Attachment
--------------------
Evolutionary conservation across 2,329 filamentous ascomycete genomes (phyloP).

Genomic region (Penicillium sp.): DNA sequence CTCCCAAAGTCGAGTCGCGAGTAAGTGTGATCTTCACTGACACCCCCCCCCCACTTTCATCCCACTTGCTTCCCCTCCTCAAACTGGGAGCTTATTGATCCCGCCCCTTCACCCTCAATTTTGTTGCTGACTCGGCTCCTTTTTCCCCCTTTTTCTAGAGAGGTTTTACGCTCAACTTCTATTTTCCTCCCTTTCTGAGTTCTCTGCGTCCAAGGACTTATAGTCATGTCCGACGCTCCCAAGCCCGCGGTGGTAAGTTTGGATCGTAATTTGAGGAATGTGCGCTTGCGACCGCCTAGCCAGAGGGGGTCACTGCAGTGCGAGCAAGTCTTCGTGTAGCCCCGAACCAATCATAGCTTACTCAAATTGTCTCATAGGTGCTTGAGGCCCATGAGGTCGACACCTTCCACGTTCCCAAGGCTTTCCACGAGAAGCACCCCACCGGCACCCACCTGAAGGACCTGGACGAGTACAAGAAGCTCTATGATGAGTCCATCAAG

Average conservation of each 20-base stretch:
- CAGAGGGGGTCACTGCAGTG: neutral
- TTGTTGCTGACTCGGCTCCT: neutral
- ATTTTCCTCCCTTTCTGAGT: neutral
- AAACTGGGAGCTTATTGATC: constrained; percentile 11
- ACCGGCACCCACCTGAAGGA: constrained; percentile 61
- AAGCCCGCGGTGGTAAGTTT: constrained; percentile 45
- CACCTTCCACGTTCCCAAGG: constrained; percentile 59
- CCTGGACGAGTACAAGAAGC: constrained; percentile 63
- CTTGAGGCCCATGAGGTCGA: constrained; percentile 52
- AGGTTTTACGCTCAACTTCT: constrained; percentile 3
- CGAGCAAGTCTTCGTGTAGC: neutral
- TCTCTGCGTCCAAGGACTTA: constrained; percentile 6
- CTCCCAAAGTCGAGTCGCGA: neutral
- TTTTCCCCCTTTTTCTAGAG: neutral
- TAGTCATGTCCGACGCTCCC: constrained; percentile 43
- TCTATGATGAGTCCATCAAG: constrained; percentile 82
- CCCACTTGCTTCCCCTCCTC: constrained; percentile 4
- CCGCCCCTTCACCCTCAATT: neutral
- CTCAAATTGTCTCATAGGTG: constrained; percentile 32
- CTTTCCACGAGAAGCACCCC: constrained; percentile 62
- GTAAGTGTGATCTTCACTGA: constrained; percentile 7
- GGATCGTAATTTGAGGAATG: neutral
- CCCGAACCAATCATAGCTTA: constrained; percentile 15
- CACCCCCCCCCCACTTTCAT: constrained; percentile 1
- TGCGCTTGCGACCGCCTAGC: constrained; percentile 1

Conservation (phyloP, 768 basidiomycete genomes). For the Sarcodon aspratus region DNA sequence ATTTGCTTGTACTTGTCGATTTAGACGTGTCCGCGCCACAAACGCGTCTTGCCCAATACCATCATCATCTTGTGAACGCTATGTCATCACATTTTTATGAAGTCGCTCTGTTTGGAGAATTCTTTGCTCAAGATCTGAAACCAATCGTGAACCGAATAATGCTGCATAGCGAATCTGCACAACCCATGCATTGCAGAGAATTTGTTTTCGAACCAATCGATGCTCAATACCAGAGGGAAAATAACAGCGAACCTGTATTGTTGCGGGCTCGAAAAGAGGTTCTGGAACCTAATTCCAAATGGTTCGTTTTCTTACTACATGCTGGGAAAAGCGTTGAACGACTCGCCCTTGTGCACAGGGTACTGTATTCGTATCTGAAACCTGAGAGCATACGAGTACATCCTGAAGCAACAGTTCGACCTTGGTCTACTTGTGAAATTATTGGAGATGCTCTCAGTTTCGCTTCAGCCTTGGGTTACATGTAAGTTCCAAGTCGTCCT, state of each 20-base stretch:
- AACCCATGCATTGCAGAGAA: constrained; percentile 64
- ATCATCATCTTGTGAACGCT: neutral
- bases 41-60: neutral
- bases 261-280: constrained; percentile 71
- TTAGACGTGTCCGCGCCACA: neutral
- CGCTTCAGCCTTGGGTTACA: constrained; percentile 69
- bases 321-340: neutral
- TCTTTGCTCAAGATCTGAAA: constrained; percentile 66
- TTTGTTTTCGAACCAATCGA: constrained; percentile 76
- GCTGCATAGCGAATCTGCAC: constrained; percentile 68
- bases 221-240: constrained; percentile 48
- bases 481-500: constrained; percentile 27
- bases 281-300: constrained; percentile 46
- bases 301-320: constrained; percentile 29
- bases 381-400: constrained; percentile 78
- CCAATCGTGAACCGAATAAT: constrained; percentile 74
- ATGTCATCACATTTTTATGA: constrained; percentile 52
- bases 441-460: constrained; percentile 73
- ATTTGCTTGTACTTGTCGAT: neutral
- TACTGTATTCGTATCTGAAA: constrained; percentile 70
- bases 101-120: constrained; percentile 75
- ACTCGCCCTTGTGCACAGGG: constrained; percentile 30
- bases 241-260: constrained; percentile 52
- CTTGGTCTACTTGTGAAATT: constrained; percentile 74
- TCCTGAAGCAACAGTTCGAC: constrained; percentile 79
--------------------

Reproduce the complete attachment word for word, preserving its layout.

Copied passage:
Evolutionary conservation across 2,329 filamentous ascomycete genomes (phyloP).

Genomic region (Penicillium sp.): DNA sequence CTCCCAAAGTCGAGTCGCGAGTAAGTGTGATCTTCACTGACACCCCCCCCCCACTTTCATCCCACTTGCTTCCCCTCCTCAAACTGGGAGCTTATTGATCCCGCCCCTTCACCCTCAATTTTGTTGCTGACTCGGCTCCTTTTTCCCCCTTTTTCTAGAGAGGTTTTACGCTCAACTTCTATTTTCCTCCCTTTCTGAGTTCTCTGCGTCCAAGGACTTATAGTCATGTCCGACGCTCCCAAGCCCGCGGTGGTAAGTTTGGATCGTAATTTGAGGAATGTGCGCTTGCGACCGCCTAGCCAGAGGGGGTCACTGCAGTGCGAGCAAGTCTTCGTGTAGCCCCGAACCAATCATAGCTTACTCAAATTGTCTCATAGGTGCTTGAGGCCCATGAGGTCGACACCTTCCACGTTCCCAAGGCTTTCCACGAGAAGCACCCCACCGGCACCCACCTGAAGGACCTGGACGAGTACAAGAAGCTCTATGATGAGTCCATCAAG

Average conservation of each 20-base stretch:
- CAGAGGGGGTCACTGCAGTG: neutral
- TTGTTGCTGACTCGGCTCCT: neutral
- ATTTTCCTCCCTTTCTGAGT: neutral
- AAACTGGGAGCTTATTGATC: constrained; percentile 11
- ACCGGCACCCACCTGAAGGA: constrained; percentile 61
- AAGCCCGCGGTGGTAAGTTT: constrained; percentile 45
- CACCTTCCACGTTCCCAAGG: constrained; percentile 59
- CCTGGACGAGTACAAGAAGC: constrained; percentile 63
- CTTGAGGCCCATGAGGTCGA: constrained; percentile 52
- AGGTTTTACGCTCAACTTCT: constrained; percentile 3
- CGAGCAAGTCTTCGTGTAGC: neutral
- TCTCTGCGTCCAAGGACTTA: constrained; percentile 6
- CTCCCAAAGTCGAGTCGCGA: neutral
- TTTTCCCCCTTTTTCTAGAG: neutral
- TAGTCATGTCCGACGCTCCC: constrained; percentile 43
- TCTATGATGAGTCCATCAAG: constrained; percentile 82
- CCCACTTGCTTCCCCTCCTC: constrained; percentile 4
- CCGCCCCTTCACCCTCAATT: neutral
- CTCAAATTGTCTCATAGGTG: constrained; percentile 32
- CTTTCCACGAGAAGCACCCC: constrained; percentile 62
- GTAAGTGTGATCTTCACTGA: constrained; percentile 7
- GGATCGTAATTTGAGGAATG: neutral
- CCCGAACCAATCATAGCTTA: constrained; percentile 15
- CACCCCCCCCCCACTTTCAT: constrained; percentile 1
- TGCGCTTGCGACCGCCTAGC: constrained; percentile 1

Conservation (phyloP, 768 basidiomycete genomes). For the Sarcodon aspratus region DNA sequence ATTTGCTTGTACTTGTCGATTTAGACGTGTCCGCGCCACAAACGCGTCTTGCCCAATACCATCATCATCTTGTGAACGCTATGTCATCACATTTTTATGAAGTCGCTCTGTTTGGAGAATTCTTTGCTCAAGATCTGAAACCAATCGTGAACCGAATAATGCTGCATAGCGAATCTGCACAACCCATGCATTGCAGAGAATTTGTTTTCGAACCAATCGATGCTCAATACCAGAGGGAAAATAACAGCGAACCTGTATTGTTGCGGGCTCGAAAAGAGGTTCTGGAACCTAATTCCAAATGGTTCGTTTTCTTACTACATGCTGGGAAAAGCGTTGAACGACTCGCCCTTGTGCACAGGGTACTGTATTCGTATCTGAAACCTGAGAGCATACGAGTACATCCTGAAGCAACAGTTCGACCTTGGTCTACTTGTGAAATTATTGGAGATGCTCTCAGTTTCGCTTCAGCCTTGGGTTACATGTAAGTTCCAAGTCGTCCT, state of each 20-base stretch:
- AACCCATGCATTGCAGAGAA: constrained; percentile 64
- ATCATCATCTTGTGAACGCT: neutral
- bases 41-60: neutral
- bases 261-280: constrained; percentile 71
- TTAGACGTGTCCGCGCCACA: neutral
- CGCTTCAGCCTTGGGTTACA: constrained; percentile 69
- bases 321-340: neutral
- TCTTTGCTCAAGATCTGAAA: constrained; percentile 66
- TTTGTTTTCGAACCAATCGA: constrained; percentile 76
- GCTGCATAGCGAATCTGCAC: constrained; percentile 68
- bases 221-240: constrained; percentile 48
- bases 481-500: constrained; percentile 27
- bases 281-300: constrained; percentile 46
- bases 301-320: constrained; percentile 29
- bases 381-400: constrained; percentile 78
- CCAATCGTGAACCGAATAAT: constrained; percentile 74
- ATGTCATCACATTTTTATGA: constrained; percentile 52
- bases 441-460: constrained; percentile 73
- ATTTGCTTGTACTTGTCGAT: neutral
- TACTGTATTCGTATCTGAAA: constrained; percentile 70
- bases 101-120: constrained; percentile 75
- ACTCGCCCTTGTGCACAGGG: constrained; percentile 30
- bases 241-260: constrained; percentile 52
- CTTGGTCTACTTGTGAAATT: constrained; percentile 74
- TCCTGAAGCAACAGTTCGAC: constrained; percentile 79